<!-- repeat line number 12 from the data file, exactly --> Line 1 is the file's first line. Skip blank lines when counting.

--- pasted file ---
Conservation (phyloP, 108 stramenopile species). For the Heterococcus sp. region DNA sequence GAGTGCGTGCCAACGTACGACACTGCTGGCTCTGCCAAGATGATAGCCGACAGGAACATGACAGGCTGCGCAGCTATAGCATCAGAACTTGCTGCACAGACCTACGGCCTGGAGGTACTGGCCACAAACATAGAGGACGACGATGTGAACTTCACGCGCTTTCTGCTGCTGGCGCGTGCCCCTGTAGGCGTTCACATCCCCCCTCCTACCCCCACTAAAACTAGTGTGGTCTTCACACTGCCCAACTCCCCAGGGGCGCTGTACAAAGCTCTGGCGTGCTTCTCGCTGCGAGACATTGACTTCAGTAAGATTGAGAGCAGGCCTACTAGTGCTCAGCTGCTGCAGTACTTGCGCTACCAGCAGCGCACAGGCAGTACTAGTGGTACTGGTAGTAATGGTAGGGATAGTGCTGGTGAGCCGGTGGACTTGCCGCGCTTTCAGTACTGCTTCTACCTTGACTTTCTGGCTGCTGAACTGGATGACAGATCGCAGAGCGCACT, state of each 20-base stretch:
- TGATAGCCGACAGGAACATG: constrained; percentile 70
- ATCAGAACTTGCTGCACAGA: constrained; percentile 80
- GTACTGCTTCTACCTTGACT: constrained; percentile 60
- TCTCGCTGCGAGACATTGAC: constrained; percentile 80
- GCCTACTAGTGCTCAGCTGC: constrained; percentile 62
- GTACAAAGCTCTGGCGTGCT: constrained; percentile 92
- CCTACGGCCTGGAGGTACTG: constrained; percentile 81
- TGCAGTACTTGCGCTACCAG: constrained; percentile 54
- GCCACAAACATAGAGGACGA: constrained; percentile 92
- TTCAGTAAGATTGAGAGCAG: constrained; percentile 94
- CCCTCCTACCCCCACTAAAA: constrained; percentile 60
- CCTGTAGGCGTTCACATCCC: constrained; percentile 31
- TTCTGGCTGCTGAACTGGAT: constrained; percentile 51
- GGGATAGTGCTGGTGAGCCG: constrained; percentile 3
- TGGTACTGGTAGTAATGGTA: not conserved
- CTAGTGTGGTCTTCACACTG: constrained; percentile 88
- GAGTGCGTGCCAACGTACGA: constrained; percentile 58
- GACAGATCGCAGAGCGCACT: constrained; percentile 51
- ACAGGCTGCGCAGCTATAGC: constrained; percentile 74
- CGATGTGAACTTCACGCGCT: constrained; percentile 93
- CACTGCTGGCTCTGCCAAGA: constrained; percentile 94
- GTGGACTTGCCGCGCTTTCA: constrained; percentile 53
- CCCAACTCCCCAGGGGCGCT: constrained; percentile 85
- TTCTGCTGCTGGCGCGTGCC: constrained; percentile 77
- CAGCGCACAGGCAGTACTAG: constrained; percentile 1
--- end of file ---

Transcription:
- CCCTCCTACCCCCACTAAAA: constrained; percentile 60